Hong Kong would be welcome to participate in China’s national emissions trading scheme when it opens next year as the city’s sophisticated financial sector would benefit the market, Xie Zhenhua, China’s special representative for climate change, said Wednesday.
Xie made the comment at a conference in the former British colony, where he said the mainland should learn from the city’s experience in energy saving, environmental protection, and low carbon development, China News reported.
The relationship between China and Hong Kong is guided by the “one country, two systems” principle, which allows Hong Kong to have its own political system, legal, economic and financial affairs to govern its population of over 7 million.
Xie added that Beijing would continue to support Hong Kong in tackling climate change, and that a platform would be built to allow the two to cooperate in studying how to build emissions inventories, develop clean technologies, and develop city planning.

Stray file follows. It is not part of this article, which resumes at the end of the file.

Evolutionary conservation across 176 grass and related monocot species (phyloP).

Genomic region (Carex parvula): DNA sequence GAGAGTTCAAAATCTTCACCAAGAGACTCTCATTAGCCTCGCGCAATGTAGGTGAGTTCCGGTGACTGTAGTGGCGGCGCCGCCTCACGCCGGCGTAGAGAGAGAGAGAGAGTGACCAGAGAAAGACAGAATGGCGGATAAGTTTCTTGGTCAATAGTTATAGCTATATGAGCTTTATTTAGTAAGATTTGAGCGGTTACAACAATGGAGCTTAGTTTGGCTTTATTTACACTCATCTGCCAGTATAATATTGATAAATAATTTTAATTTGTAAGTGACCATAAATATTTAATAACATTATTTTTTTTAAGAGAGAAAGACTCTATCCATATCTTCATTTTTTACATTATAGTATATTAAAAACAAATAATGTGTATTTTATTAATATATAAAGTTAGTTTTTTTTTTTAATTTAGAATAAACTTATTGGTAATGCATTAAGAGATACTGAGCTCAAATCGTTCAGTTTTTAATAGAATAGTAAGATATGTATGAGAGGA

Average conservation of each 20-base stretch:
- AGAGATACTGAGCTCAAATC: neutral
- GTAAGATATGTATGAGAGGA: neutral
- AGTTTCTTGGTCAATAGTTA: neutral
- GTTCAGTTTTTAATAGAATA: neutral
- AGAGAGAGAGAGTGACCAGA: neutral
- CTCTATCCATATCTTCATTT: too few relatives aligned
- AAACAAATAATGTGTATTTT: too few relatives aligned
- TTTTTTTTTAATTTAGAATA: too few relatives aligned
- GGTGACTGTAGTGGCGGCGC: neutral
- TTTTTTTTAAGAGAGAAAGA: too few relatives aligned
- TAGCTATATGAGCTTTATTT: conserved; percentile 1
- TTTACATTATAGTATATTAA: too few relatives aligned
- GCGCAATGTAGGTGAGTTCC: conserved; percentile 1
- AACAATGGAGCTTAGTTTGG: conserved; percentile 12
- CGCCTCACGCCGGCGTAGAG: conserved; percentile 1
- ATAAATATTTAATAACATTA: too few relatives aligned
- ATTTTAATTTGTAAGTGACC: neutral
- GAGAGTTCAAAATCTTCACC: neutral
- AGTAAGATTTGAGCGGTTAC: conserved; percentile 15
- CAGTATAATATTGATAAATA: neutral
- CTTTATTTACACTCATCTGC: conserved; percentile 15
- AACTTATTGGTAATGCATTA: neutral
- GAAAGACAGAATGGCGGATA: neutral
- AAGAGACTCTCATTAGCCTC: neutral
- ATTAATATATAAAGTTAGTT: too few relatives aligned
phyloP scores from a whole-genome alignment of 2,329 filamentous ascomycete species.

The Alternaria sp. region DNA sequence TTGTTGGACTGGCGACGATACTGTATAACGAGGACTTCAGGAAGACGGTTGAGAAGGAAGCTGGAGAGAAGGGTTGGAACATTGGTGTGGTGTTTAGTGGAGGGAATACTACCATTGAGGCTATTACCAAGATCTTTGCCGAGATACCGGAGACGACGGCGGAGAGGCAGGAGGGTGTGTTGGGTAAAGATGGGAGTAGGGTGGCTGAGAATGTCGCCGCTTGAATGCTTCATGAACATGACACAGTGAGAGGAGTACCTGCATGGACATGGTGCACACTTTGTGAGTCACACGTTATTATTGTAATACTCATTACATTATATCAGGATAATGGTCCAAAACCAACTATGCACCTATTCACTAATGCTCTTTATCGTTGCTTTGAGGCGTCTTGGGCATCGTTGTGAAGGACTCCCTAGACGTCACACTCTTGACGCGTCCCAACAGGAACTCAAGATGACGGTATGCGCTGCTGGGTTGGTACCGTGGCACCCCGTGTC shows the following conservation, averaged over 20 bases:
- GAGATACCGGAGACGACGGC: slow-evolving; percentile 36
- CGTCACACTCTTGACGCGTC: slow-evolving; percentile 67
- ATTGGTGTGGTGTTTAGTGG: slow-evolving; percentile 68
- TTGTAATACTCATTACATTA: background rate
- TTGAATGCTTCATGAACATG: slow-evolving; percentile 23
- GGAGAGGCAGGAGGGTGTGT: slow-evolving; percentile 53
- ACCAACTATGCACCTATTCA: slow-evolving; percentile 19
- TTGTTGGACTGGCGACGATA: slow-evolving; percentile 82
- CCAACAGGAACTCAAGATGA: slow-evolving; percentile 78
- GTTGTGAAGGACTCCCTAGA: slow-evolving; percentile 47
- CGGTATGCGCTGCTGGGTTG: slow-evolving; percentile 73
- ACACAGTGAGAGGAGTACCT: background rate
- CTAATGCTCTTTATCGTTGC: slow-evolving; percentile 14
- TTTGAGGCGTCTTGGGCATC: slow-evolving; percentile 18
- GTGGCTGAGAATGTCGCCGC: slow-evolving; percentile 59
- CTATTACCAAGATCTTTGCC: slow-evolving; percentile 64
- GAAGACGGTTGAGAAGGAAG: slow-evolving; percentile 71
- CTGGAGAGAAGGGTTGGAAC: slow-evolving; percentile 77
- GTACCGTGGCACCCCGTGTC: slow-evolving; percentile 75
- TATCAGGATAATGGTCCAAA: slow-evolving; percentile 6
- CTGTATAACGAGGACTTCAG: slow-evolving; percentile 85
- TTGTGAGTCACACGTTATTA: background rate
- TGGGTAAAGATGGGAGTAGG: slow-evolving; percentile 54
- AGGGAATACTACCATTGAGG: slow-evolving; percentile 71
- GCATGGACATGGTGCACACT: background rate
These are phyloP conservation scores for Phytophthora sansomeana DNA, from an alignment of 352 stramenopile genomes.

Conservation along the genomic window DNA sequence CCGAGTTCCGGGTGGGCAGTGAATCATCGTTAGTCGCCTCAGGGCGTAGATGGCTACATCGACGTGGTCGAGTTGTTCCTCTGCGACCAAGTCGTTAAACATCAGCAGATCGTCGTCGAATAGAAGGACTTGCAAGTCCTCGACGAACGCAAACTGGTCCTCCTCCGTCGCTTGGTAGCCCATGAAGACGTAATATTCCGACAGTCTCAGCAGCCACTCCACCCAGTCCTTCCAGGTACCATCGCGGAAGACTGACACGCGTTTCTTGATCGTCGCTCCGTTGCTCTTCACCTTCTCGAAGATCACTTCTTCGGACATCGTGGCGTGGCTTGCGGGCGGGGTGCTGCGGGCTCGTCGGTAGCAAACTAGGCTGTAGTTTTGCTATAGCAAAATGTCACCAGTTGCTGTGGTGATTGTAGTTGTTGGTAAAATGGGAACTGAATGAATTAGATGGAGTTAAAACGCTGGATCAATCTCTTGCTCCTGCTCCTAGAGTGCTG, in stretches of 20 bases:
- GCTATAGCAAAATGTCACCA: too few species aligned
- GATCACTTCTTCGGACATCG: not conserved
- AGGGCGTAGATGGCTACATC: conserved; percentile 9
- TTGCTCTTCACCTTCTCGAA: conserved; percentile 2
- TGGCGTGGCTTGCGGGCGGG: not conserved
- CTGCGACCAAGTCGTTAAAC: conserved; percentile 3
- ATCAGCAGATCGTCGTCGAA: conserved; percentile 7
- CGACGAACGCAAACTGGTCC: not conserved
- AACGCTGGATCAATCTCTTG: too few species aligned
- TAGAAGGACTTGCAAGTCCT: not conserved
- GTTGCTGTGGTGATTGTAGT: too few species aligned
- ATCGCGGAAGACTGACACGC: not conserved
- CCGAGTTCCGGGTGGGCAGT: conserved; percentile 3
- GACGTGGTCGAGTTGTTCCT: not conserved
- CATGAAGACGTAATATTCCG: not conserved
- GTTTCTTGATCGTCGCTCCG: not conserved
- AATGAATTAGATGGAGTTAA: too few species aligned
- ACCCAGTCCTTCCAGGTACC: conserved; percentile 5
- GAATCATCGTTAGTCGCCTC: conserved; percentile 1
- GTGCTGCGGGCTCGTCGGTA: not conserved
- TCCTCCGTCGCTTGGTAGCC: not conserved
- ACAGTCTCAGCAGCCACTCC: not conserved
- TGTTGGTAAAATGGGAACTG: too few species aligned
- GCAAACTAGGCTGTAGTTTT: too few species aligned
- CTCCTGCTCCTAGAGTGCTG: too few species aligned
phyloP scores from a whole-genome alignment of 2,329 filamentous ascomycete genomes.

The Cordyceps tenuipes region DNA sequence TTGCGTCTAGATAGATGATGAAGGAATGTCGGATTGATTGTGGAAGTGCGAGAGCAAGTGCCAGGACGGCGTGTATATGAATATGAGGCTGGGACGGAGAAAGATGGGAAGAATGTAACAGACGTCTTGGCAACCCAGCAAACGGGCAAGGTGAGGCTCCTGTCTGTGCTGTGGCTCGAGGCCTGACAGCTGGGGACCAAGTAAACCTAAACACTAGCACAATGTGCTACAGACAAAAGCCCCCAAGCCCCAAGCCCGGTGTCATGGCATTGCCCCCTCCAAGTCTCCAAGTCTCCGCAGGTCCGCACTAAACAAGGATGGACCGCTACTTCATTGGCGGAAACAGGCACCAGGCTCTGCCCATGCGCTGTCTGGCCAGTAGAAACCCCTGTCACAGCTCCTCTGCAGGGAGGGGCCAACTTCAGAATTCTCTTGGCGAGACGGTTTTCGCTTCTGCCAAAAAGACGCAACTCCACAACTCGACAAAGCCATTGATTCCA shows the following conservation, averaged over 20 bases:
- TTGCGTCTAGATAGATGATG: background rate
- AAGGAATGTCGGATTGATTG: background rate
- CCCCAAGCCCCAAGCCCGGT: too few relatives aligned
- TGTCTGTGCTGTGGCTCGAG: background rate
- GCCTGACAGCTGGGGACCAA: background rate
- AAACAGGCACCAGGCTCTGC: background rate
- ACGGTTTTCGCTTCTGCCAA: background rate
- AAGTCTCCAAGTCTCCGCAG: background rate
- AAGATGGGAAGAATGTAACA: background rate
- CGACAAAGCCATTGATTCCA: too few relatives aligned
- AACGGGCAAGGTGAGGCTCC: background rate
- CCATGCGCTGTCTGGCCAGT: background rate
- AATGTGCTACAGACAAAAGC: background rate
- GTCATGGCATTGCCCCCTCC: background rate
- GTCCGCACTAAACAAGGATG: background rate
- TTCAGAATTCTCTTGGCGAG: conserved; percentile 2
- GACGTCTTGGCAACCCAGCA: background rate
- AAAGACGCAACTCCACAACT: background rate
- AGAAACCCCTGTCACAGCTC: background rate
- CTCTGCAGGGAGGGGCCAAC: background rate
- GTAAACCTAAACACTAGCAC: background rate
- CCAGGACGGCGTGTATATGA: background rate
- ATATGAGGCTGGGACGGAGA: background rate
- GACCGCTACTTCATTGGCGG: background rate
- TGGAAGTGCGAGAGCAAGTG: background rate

The carbon exchanges in Guangzhou and Shenzhen have long attempted to attract interest from Hong Kong in their pilot emissions trading schemes, but appetite from the city has remained low.
Last month, Hong Kong Chief Executive Leung Chun-ying set out his policy vision for this year, including setting a new target of reducing the city’s energy intensity by 40% by 2025. Carbon pricing, however, was not mentioned.
China’s emissions trading scheme will impose carbon caps on around 10,000 companies when it launches next year, regulating 3-4 billion tonnes of CO2, which will make it by far the world’s biggest carbon market in terms of tonnes covered.
An annual update on the status of China’s carbon market released Tuesday said that trading activity so far in the nation’s seven pilot programmes indicate that Beijing, Guangdong and Shanghai will be the financial hubs dominating the national ETS.
But Hong Kong would have an edge in the market if it decided to join, Xie said.
By Stian Reklev – firstname.lastname@example.org